Alternative Treatments For Alzheimer

Like most diseases, those who have Alzheimer’s or those who are family members or close friends of those who have Alzheimer’s disease may be looking towards alternative treatments in hopes of bring relief or to prolong quality of life to those who suffer from the disease. Alternative treatments may involve herbal remedies, and dietary supplements and others.

A patient or the patient’s family should always discuss alternative treatments with the doctor caring for the individual with Alzheimer’s when the treatment plan is being devised or modified. Alzheimer’s is a complicated disease with no two individuals going through the course of the disease with the exact same symptoms or in the exact same intensity or progression. Many factors should be taken into consideration when designing and implementing a treatment plan. Most treatment plans for those with Alzheimer’s involve a combination of medicated and non-medicated methods. Patients or other concerned individuals should, for the safety of the individual with Alzheimer’s seek competent medical resources when investigating alternative methods of treating Alzheimer’s and consult with the main doctor treating the specific patient before making any changes in the treatment of that individual to prevent side effects or adverse reactions from other elements of the treatment plan with any new alternative treatment.

It is important to investigate any source of herbal or supplemental remedy for quality and respectability of the manufacturer. The U.S. Food and Drug Administration (FDA) does not do the same rigorous scientific research on these herbal or supplemental remedies as it does on prescription medications therefore it is up to the consumer to make sure that they do adequate amounts of research to validate the claims made by companies selling herbal or supplemental remedies.

Some alternative treatments may have some benefit but they may also cause legitimate concerns regarding effectiveness and safety. When combining alternative remedies with traditional treatments both medicated and non-medicated; it is important to keep in mind the need for not only the effectiveness and safety of such herbal and supplemental remedies but purity, and adverse reactions.

Coenzyme Q10 is one supplement that has been linked with Alzheimer’s disease. It is an antioxidant that normally occurs in the body and the body uses it for normal cell reactions. There are no current adequate studies regarding Coenzyme Q10 and its effectiveness for its use in treating those with Alzheimer’s disease.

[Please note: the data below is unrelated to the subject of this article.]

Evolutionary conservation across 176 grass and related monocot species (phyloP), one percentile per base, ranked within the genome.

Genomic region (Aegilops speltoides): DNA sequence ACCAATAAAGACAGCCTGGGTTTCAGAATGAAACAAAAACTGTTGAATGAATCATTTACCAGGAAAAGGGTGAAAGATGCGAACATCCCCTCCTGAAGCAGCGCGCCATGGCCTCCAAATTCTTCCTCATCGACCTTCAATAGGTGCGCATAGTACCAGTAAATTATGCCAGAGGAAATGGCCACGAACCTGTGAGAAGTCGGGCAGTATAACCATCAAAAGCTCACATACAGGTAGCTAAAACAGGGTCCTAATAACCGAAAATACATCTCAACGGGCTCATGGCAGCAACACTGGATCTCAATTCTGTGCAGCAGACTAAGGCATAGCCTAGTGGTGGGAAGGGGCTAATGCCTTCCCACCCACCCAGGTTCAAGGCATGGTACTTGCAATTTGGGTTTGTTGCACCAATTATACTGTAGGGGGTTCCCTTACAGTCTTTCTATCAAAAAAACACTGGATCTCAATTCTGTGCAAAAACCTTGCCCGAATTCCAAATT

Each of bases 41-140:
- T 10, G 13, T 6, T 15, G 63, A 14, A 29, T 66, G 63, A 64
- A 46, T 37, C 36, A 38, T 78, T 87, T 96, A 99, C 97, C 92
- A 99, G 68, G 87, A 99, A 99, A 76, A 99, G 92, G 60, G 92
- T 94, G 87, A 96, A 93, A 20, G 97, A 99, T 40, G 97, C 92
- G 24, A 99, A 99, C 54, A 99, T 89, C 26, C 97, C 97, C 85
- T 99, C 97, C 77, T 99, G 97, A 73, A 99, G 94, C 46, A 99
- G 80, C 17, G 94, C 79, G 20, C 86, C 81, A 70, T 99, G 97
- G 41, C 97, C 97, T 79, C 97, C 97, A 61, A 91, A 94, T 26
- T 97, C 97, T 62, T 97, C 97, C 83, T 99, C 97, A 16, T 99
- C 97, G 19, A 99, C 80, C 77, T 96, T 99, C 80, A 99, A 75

Coral calcium is a supplement that has been given much publicity regarding being a “cure for Alzheimer’s disease” and other diseases. In 2003, the Federal Trade Commission (FTC) and the Food and Drug Administration (FDA) filed complaints against those who distribute and promote Coral Calcium as a “cure for Alzheimer’s” because they believed there were no documented support or evidence of the health claims being made by these companies. It is important that anyone taking any herbal or supplements make sure that the companies they are dealing with are reputable.

Ginkgo biloba is a plant extract that possibly contains an antioxidant and an anti-inflammatory property that may protect cell membranes and also may regulate neurotransmitter function that may have a positive effect on memory. There was one study done and published in the Journal of the American Medical Association in 1997 that shows modest improvement in the cognitive function of study participants regarding daily living tasks and social behavior but found no overall difference in overall impairment. Further research was determined to be needed. Other studies of Ginkgo biloba are currently being conducted.

One Response to “Alternative Treatments For Alzheimer”

  1. Del Capestro says:

    There is no coherent, consistent and widely accepted definition of alternative medicine. Often referred to as complementary and alternative medicine, or simply as CAM,alternative medicine resists easy definition because the health systems and practices to which it refers are diffuse and its boundaries are poorly defined.

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